Reversing stricter wind turbine setback rules could gain Ohio $2 billion

A recent American Wind Energy Association (AWEA) study shows that Ohio could gain billions in investments and thousands of jobs if wind turbine setbacks were reduced, Gongwer Ohio reports. Renewable energy advocates are urging the Senate “to reduce the wind turbine setback through the budget process,” according to the article. AWEA’s study “projected Ohio could gain $2 billion in capital investments, 13,000 jobs and more than $660 million in tax payments to local governments and schools” if setback requirements were reduced. Local government and economic development groups say 2014 legislation that increased wind turbine setback requirements from 550 feet to 1,125 feet “effectively killed new wind farm development” in the state. AWEA Deputy Director John Hensley said reversing that legislation could also bring in “$440 million in land lease payments to farmers and landowners over the next three decades,” and that “the economic benefit will just snowball from there.”

Legal Developments, Regional Updates, State Updates

HB 455: Attending port board meetings by teleconference

Some Ohio port authorities will soon be able to hold board meetings by telephone or video conference, thanks to legislation signed by Governor Kasich on January 4, 2017. Pursuant to Substitute House Bill 455, port authority boards of directors will be able to conduct their meetings by interactive video conference or teleconference if they meet certain requirements set forth in the bill. Among other things, a video or telephonic meeting must have a primary location that is open and accessible to the public. In addition, meeting materials must be distributed before the meeting, if available, or otherwise provided to the board during the meeting. This legislation represents a significant change to the open meeting requirements that are generally applicable to public bodies in Ohio. However, before utilizing the new authority, a port board will need to adopt rules implementing the authority according to requirements dictated by the statute. For example, the policy must provide that not more than one board member remotely attending a board meeting may be physically present in the same location. Substitute House Bill 455 is expected to take effect during the first week of February 2017. For more information, the see the full text of the bill.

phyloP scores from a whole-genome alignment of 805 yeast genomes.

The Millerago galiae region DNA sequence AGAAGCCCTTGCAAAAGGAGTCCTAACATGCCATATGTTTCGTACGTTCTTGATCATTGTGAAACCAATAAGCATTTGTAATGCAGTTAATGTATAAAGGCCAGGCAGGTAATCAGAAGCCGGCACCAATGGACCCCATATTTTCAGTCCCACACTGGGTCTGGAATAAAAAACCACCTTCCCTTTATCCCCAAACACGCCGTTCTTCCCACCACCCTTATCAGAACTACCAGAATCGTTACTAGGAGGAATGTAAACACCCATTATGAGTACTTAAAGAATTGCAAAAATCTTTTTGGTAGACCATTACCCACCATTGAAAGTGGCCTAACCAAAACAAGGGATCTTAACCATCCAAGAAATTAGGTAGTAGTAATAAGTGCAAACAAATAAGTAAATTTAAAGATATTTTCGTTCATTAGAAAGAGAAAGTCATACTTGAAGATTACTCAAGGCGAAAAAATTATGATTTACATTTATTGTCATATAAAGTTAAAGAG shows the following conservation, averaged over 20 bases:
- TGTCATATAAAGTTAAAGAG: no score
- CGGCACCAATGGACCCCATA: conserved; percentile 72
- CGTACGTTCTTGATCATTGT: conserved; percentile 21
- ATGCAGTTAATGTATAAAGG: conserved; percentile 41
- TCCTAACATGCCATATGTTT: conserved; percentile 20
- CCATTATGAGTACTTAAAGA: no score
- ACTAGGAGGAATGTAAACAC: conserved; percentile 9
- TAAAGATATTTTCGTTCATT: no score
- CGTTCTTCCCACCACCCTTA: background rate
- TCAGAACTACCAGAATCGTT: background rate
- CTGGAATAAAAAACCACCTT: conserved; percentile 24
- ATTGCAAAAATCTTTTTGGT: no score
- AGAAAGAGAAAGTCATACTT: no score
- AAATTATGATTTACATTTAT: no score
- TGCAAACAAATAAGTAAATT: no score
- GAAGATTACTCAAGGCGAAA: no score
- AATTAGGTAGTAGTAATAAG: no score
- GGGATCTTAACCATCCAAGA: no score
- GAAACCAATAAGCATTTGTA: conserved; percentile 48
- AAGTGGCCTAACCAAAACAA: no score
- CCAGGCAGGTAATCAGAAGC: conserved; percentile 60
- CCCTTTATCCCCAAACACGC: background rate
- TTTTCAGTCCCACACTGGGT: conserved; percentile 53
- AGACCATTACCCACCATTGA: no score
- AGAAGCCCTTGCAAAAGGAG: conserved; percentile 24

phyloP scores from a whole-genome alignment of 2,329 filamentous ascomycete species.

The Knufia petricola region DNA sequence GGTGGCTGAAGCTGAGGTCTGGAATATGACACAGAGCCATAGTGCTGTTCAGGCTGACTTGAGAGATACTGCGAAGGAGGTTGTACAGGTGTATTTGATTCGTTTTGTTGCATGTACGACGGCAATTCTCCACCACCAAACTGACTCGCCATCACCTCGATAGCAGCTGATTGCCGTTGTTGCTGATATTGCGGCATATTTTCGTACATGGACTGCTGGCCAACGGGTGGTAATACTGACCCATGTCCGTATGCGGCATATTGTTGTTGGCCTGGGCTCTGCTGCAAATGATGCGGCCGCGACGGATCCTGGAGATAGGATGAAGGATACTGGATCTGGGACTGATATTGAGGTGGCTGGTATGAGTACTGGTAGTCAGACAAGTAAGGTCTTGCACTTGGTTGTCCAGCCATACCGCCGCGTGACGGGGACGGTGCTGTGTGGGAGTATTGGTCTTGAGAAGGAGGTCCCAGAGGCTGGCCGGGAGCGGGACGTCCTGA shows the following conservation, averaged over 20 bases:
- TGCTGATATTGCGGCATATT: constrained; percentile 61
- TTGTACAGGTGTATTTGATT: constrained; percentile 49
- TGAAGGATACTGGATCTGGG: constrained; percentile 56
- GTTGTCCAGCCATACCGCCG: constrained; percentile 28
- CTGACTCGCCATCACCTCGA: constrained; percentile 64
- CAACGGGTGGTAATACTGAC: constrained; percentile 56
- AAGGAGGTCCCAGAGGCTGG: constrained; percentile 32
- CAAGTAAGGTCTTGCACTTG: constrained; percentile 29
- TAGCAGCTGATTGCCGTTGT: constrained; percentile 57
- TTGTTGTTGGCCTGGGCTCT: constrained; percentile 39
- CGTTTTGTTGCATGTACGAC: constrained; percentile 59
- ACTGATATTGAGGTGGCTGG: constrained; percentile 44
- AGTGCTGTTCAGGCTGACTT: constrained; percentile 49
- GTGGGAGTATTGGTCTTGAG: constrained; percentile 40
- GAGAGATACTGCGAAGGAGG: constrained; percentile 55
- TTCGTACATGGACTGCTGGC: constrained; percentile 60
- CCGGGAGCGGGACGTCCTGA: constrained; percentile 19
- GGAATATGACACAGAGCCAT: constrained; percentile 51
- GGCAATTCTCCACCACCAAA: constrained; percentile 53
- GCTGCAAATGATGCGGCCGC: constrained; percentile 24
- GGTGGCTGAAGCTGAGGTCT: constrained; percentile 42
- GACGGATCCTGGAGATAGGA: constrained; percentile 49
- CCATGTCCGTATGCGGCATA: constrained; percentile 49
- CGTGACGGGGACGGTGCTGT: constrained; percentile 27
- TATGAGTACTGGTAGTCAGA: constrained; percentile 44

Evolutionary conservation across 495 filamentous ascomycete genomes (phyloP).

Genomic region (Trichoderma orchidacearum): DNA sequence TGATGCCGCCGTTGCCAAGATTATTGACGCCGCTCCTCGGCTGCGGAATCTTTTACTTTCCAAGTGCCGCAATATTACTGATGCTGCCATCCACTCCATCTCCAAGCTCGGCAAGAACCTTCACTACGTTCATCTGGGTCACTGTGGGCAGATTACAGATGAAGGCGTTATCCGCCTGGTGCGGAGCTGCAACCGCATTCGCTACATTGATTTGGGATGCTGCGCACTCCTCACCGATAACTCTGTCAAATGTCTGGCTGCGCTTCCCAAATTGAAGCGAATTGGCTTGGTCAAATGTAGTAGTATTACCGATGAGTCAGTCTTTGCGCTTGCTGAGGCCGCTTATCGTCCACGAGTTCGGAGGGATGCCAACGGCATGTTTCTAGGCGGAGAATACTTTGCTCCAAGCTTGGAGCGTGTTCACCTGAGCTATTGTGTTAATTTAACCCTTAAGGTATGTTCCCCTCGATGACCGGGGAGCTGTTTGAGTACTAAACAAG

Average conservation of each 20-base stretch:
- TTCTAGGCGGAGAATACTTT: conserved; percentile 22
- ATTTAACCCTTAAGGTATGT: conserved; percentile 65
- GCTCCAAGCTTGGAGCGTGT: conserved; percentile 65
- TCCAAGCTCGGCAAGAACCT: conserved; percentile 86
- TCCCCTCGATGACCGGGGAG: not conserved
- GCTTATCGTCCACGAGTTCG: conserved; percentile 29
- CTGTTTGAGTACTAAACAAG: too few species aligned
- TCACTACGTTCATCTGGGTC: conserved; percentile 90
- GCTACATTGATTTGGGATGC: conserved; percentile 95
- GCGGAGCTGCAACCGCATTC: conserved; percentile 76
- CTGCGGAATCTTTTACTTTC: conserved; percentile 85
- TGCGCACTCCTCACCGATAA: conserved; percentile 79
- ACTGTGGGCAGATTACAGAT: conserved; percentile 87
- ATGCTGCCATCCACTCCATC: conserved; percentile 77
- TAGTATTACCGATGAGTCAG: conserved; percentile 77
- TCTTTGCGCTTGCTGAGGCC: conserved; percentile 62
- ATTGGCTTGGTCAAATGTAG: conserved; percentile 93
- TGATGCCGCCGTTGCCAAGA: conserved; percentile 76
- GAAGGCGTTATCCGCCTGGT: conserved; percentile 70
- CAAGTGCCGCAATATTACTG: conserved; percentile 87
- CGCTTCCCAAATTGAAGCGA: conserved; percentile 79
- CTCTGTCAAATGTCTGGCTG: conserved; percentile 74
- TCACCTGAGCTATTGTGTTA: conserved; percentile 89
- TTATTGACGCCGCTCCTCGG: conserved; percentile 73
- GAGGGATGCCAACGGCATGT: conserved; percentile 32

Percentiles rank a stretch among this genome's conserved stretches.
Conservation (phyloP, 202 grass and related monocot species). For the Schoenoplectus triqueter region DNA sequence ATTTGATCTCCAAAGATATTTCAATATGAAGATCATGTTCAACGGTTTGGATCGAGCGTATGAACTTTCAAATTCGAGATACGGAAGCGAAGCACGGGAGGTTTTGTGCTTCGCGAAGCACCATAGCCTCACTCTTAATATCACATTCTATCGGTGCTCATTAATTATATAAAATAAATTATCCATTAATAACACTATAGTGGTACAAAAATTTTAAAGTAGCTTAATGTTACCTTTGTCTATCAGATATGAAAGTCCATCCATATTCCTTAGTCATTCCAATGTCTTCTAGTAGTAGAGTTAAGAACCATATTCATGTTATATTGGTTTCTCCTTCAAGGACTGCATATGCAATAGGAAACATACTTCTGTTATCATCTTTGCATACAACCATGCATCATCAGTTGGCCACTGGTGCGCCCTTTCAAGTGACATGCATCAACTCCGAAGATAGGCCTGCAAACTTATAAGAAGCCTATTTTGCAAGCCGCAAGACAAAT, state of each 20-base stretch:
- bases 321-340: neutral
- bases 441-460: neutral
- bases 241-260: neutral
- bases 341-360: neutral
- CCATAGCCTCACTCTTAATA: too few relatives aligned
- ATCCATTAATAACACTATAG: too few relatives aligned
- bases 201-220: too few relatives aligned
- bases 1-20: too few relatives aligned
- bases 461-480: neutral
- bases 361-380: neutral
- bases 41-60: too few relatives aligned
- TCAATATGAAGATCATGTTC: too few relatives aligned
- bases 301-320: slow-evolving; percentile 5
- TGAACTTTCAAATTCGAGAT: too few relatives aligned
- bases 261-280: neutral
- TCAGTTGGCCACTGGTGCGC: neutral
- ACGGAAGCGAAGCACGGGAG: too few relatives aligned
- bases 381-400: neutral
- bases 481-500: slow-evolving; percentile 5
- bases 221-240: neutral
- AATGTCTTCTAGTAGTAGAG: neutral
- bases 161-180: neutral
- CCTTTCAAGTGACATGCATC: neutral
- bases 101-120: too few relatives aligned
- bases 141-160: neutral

Legal Developments, Regional Updates, State Updates

Webinar: Lame Duck Legislative Economic Development Update